Changes over a decade in psychotropic prescribing for people with intellectual disabilities: prospective cohort study

Angela Henderson, Paula Mcskimming, Deborah Kinnear, Colin McCowan, Alasdair McIntosh, Linda Allan, Sally Ann Cooper

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Objective: To investigate psychotropic prescribing in the intellectual disabilities population over 10 years, and associated mental ill health diagnoses. DESIGN: Comparison of cross-sectional data in 2002-2004 (T1) and 2014 (T2). Longitudinal cohort study with detailed health assessments at T1 and record linkage to T2 prescribing data. SETTING: General community. PARTICIPANTS: 1190 adults with intellectual disabilities in T1 compared with 3906 adults with intellectual disabilities in T2. 545/1190 adults with intellectual disabilities in T1 were alive and their records linked to T2 prescribing data.

Main Outcome Measures: Encashed regular and as-required psychotropic prescriptions.

Results: 50.7% (603/1190) of adults in T1 and 48.2% (1881/3906) in T2 were prescribed at least one psychotropic; antipsychotics: 24.5% (292/1190) in T1 and 16.7% (653/3906) in T2; antidepressants: 11.2% (133/1190) in T1 and 19.1% (746/3906) in T2. 21.2% (62/292) prescribed antipsychotics in T1 had psychosis or bipolar disorder, 33.2% (97/292) had no mental ill health or problem behaviours, 20.6% (60/292) had problem behaviours but no psychosis or bipolar disorder. Psychotropics increased from 47.0% (256/545) in T1 to 57.8% (315/545) in T2 (p<0.001): antipsychotics did not change (OR 1.18; 95% CI 0.87 to 1.60; p=0.280), there was an increase for antidepressants (OR 2.80; 95% CI 1.96 to 4.00; p<0.001), hypnotics/anxiolytics (OR 2.19; 95% CI 1.34 to 3.61; p=0.002), and antiepileptics (OR 1.40; 95% CI 1.06 to 1.84; p=0.017). Antipsychotic prescribing increased for people with problem behaviours in T1 (OR 6.45; 95% CI 4.41 to 9.45; p<0.001), more so than for people with other mental ill health in T1 (OR 4.11; 95% CI 2.76 to 6.11; p<0.001).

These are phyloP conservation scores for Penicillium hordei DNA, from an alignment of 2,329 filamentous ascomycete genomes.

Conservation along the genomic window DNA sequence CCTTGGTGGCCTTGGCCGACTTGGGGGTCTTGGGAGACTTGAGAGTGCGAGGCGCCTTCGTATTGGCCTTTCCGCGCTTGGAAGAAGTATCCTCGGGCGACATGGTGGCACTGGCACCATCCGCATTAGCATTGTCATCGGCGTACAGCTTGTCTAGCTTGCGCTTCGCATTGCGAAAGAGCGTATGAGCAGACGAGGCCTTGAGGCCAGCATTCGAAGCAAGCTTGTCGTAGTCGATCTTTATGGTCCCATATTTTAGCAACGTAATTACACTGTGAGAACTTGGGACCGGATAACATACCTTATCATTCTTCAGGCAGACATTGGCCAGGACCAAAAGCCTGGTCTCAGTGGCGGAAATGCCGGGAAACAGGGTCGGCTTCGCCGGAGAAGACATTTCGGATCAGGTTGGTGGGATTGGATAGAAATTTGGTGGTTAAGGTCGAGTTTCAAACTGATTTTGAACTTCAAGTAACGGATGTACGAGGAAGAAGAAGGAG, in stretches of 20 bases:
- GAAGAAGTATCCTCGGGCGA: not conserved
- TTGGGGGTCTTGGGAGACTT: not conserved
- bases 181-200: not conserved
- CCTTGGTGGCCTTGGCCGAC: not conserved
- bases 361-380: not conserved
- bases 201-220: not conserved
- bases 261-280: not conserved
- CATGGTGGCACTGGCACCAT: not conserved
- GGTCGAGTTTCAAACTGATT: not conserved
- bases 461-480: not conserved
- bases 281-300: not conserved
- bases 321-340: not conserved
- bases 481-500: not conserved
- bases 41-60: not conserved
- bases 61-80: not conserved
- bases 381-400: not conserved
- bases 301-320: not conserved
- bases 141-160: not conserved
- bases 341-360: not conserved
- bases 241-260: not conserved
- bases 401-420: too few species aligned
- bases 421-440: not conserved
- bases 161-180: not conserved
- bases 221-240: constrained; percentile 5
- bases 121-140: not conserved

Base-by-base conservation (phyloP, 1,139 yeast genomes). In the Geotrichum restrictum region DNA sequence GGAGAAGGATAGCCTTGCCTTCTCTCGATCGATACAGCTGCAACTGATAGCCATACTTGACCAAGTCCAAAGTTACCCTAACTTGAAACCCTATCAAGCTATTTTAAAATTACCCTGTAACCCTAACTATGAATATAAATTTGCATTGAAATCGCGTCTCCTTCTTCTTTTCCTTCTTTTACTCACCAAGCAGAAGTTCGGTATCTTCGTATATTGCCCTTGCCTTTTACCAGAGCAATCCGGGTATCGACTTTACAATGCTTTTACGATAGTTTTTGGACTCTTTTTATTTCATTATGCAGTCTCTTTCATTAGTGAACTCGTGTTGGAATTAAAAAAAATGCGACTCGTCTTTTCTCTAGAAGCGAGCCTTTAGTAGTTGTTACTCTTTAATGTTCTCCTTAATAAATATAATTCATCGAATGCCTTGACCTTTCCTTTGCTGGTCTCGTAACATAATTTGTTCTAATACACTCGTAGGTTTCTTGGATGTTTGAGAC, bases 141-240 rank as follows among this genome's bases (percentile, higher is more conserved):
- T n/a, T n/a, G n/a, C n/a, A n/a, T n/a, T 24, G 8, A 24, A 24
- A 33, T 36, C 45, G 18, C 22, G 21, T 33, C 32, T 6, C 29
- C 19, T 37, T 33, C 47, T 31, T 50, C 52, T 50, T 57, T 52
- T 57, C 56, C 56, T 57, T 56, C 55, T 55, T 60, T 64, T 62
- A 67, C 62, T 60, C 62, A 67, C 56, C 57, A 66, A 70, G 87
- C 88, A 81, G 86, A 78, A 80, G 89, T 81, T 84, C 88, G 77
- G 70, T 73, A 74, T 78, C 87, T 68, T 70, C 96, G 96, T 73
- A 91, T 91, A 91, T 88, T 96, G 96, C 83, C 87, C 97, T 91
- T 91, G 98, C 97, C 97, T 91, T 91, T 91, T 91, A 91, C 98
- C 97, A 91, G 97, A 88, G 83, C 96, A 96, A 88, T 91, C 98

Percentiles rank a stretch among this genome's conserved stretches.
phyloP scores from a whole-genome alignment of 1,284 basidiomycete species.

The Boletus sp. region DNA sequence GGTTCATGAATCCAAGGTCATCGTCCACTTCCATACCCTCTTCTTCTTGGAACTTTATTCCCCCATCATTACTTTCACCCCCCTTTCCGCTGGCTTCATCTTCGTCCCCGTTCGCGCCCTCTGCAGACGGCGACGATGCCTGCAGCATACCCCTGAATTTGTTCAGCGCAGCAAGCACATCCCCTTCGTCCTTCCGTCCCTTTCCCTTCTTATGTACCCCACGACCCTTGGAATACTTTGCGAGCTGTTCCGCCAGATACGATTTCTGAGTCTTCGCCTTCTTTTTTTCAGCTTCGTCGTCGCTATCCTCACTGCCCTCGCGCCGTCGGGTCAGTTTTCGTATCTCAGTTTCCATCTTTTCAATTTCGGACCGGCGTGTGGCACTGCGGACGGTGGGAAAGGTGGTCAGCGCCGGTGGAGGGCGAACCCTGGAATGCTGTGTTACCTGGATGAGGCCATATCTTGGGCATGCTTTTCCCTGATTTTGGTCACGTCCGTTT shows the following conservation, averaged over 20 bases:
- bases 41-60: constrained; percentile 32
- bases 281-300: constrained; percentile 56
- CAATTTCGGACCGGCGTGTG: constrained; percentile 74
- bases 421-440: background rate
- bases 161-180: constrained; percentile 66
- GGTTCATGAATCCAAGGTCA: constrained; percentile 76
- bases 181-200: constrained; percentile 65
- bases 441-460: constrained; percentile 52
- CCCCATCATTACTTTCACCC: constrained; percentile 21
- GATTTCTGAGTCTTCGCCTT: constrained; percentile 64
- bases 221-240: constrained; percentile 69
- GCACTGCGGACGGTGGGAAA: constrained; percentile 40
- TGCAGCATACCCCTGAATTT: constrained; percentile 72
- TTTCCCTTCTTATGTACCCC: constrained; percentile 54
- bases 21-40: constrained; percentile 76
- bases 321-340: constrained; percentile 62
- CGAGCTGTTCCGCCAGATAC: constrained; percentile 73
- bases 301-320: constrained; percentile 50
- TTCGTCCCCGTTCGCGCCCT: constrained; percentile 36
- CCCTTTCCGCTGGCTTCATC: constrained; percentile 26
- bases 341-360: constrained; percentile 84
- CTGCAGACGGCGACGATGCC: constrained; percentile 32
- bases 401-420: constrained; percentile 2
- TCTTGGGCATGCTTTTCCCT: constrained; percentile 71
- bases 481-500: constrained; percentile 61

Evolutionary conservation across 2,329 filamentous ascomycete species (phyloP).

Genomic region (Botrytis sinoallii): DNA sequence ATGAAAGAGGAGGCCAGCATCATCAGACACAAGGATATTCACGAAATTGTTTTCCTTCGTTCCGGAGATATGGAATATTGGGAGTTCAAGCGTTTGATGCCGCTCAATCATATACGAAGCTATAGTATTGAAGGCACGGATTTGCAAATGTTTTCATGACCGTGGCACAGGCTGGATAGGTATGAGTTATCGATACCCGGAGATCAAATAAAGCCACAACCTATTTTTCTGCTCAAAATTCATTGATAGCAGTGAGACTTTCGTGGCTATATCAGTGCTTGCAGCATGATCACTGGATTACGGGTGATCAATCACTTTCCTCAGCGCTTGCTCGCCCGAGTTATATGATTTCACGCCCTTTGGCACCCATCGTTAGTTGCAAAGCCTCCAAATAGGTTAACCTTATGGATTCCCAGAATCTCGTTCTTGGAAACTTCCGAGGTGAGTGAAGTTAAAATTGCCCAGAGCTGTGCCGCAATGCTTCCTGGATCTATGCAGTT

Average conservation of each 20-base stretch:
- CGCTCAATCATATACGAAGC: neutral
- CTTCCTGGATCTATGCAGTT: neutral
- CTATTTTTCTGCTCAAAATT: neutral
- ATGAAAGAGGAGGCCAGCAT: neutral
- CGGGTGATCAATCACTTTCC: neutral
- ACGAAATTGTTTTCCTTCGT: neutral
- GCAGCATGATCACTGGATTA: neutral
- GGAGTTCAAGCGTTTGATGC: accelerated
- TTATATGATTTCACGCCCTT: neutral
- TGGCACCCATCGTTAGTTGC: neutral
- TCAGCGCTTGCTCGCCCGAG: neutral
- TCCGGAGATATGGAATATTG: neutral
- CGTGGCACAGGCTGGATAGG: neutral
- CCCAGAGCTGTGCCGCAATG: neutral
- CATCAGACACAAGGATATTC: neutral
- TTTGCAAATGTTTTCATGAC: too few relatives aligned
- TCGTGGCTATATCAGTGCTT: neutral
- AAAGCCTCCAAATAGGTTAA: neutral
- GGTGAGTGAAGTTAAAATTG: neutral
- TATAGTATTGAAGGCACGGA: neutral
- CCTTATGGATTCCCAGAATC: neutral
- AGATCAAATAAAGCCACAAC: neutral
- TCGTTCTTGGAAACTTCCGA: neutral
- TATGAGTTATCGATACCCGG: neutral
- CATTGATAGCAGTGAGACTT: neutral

Conclusions: Despite concerns about antipsychotic prescribing and guidelines recommending their withdrawal, it appears that while fewer antipsychotic prescriptions were initiated by T2 than in T1, people were not withdrawn from them once commenced. People with problem behaviours had increased prescribing. There was also a striking increase in antidepressant prescriptions. Adults with intellectual disabilities need frequent and careful medication reviews.

Original languageEnglish
Article numbere036862
Number of pages9
JournalBMJ Open
Issue number9
Early online date10 Sept 2020
Publication statusPublished - 10 Sept 2020


  • Adult psychiatry
  • Clinical pharmacology
  • Depression & mood disorders
  • Mental health
  • Psychiatry
  • Schizophrenia & psychotic disorders


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